Congolese refugees cross illegally into Uganda, raising risk of Ebola - aid groups

by Nita Bhalla | @nitabhalla | Reuters
Friday, 3 May 2019 00:01 GMT

A health worker wearing Ebola protection gear, walks before entering the Biosecure Emergency Care Unit (CUBE) at the ALIMA (The Alliance for International Medical Action) Ebola treatment centre in Beni, in the Democratic Republic of Congo, March 30, 2019. Picture taken March 30, 2019.REUTERS/Baz Ratner/File Photo

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Some people fleeing violence are being used as human shields by armed groups who prevent them from reaching official border points to be registered and screened for Ebola

By Nita Bhalla

NAIROBI, May 3 (Thomson Reuters Foundation) - People fleeing violence in an Ebola-hit region of eastern Democratic Republic of Congo are being forced to cross the border illegally into Uganda, risking the virus spreading into the neighboring East African nation, aid groups said on Friday.

More than 60,000 people in Democratic Republic of Congo's (DRC) Beni region in North Kivu province have left their homes since the latest wave of armed attacks began on March 30.

While some have found legal refuge in Uganda, others are being used as human shields by armed groups who prevent them from reaching official border points to be registered, screened for Ebola and given sanctuary.

As a result, some displaced people are forced to cross illegally into Uganda - trekking through dense forests or taking boats across a shared lake - raising the risk of the virus spreading undetected.

"These unofficial crossings are placing people in search of refuge at an increased and totally unnecessary risks of sexual exploitation and abuse," said Francis Iwa, executive director of Care for Forced Migrants (CAFOMI), a Kampala-based charity.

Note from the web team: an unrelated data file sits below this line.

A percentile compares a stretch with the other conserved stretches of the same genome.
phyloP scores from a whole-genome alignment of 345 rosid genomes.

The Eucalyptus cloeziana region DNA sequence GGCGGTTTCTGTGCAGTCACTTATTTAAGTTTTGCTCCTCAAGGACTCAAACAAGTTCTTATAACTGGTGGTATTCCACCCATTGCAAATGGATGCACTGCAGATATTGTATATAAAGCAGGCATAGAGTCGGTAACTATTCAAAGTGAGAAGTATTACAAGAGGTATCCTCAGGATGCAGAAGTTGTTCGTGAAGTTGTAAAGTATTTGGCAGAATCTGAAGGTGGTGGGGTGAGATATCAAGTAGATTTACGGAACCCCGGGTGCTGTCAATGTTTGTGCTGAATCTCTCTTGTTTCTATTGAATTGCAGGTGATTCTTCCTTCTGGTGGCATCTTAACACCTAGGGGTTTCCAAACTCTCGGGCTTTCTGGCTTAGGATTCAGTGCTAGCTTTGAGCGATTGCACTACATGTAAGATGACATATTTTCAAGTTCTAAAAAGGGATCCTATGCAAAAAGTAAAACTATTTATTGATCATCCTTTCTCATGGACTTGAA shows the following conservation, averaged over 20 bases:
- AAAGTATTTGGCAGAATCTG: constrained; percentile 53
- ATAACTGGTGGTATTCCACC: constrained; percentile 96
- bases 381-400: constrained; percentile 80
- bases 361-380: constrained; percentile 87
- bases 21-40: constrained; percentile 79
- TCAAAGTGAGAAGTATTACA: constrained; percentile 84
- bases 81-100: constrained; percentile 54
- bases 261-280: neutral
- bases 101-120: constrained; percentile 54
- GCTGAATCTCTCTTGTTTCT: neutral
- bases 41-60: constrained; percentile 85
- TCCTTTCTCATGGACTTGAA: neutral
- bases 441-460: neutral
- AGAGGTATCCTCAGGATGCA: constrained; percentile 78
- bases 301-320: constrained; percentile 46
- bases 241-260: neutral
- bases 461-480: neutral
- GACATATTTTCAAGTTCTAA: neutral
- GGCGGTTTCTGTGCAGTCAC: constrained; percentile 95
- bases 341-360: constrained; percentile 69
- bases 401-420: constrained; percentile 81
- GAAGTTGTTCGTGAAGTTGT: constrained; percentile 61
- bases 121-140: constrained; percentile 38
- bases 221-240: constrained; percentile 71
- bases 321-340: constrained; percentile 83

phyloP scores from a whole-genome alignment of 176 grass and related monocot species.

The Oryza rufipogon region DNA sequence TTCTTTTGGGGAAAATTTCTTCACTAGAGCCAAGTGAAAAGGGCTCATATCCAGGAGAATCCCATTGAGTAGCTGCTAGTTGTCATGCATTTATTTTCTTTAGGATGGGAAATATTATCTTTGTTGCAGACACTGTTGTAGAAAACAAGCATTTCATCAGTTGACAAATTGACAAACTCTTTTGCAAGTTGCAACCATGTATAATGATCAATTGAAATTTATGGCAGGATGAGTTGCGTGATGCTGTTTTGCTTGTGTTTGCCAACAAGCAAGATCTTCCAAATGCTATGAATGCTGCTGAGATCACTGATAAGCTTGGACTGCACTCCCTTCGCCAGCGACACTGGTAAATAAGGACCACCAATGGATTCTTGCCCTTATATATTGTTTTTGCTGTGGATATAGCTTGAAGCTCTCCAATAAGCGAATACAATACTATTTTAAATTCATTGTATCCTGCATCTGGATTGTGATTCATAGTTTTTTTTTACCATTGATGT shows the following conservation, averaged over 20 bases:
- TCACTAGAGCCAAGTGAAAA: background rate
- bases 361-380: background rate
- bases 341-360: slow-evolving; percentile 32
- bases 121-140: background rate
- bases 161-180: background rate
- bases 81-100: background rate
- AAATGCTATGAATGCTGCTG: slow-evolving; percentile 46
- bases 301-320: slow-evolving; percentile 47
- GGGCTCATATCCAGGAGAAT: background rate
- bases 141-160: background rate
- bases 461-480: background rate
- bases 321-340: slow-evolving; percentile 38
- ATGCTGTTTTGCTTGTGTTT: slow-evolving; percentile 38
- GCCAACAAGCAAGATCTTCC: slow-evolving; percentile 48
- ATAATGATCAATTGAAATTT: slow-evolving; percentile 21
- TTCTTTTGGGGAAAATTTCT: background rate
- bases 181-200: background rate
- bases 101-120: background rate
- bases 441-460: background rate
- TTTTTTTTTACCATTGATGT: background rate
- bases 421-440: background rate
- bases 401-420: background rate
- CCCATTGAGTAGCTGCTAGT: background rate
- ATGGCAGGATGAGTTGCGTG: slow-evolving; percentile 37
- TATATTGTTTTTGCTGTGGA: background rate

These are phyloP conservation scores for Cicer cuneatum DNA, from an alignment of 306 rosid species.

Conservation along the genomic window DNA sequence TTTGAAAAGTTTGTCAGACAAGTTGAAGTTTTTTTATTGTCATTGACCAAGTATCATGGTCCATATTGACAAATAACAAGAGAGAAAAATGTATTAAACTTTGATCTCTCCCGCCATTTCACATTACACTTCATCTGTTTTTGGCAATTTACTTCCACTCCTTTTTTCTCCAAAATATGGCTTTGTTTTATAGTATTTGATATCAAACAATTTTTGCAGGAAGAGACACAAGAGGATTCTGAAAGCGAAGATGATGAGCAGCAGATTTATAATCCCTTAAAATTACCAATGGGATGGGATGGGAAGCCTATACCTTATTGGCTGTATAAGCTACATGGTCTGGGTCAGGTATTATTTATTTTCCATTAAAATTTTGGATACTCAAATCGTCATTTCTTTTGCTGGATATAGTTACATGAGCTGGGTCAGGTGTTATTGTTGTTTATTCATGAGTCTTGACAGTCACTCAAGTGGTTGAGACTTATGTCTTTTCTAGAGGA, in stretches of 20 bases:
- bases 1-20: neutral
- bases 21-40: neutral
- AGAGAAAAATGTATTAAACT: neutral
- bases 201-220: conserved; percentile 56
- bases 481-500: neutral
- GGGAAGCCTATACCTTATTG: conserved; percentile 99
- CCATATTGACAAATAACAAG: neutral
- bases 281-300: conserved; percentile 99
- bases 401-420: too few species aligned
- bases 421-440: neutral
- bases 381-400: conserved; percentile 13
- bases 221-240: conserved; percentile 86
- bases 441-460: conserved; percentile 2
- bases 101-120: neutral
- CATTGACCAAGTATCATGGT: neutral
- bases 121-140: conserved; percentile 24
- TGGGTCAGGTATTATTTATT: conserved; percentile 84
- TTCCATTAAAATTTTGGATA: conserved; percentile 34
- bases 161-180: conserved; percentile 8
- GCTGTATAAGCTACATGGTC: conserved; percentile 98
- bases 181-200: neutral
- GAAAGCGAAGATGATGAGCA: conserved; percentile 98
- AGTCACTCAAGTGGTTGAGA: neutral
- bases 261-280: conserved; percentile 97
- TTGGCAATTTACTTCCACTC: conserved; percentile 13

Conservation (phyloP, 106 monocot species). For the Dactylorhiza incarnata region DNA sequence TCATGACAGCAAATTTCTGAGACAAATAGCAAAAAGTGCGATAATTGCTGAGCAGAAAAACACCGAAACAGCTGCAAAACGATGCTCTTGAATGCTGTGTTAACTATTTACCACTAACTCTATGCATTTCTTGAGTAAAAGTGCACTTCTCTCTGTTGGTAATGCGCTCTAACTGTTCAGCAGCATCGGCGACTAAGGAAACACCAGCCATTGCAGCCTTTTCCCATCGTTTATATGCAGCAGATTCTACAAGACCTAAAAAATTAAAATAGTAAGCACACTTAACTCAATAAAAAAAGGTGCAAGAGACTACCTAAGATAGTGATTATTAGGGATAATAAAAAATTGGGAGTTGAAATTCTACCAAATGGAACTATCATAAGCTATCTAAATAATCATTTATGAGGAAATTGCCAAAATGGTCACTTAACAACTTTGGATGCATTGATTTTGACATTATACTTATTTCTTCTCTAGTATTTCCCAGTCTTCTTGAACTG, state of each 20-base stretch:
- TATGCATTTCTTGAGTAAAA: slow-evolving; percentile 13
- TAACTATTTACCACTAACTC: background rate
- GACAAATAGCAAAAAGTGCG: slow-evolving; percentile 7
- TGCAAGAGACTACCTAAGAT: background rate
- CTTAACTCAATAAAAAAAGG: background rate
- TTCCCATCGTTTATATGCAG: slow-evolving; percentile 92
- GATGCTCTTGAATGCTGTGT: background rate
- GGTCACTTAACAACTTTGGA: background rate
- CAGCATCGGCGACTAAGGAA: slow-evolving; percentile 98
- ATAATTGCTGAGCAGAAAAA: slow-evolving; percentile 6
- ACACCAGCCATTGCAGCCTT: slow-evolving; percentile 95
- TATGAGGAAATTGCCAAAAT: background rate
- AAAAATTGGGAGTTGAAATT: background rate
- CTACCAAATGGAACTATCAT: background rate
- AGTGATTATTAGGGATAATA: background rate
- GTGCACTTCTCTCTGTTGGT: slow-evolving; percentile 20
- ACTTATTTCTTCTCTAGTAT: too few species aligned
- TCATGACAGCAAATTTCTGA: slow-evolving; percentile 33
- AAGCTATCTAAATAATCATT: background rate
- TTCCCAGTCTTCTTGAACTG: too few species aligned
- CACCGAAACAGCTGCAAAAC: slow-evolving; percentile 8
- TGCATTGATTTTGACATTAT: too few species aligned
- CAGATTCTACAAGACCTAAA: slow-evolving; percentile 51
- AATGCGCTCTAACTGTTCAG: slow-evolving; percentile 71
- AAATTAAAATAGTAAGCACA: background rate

"Once they enter Uganda, they also are avoiding official immigration procedures and registration as refugees - which means they may not be screened for Ebola and will be unable to access the very services prepared to assist them."

CAFOMI is one of 18 charities, including Oxfam, Action Against Hunger, Care, Catholic Relief Services, Norwegian Refugee Council and Save the Children, warning Congolese and Ugandan authorities of a potential humanitarian crisis.

Musa Ecweru, Uganda's minister for disaster management and refugee affairs, said surveillance teams and authorities along the border were on red alert for suspected cases of Ebola.

"Uganda will continue to keep its doors open to refugees as this is our policy," Ecweru told the Thomson Reuters Foundation from Kampala.

"We must allow those people who need refuge to come to Uganda, but we must also be vigilant not to compromise the health of the people of our country."

Congo's Beni region has been at the epicentre of an Ebola outbreak since August. It has infected an estimated 1,495 people and killed 984 in North Kivu and Ituri provinces.

The outbreak of the virus, which causes severe vomiting, diarrhea and bleeding, is the second largest behind the 2013-16 West African epidemic that killed more than 11,000 people.

Attacks by armed groups on civilians, Congolese soldiers and U.N. peacekeepers have hampered efforts to contain the epidemic.

Congolese officials blame rebels from a Ugandan Islamist group in the area for dozens of attacks that killed hundreds of civilians over the past five years.

Independent experts say other factions and Congolese soldiers are also responsible.

The charities said tens of thousands of displaced people were trapped between Uganda and Beni by armed groups.

"The fighting makes it very difficult, if not impossible sometimes, for our teams to reach some of these areas of displacement," said Dana Hughes, East Africa and Great Lakes regional spokesperson for the United Nations refugee agency (UNHCR). (Reporting by Nita Bhalla @nitabhalla, Editing by Ellen Wulfhorst. Please credit the Thomson Reuters Foundation, the charitable arm of Thomson Reuters, that covers humanitarian news, women's and LGBT+ rights, human trafficking, property rights and climate change. Visit

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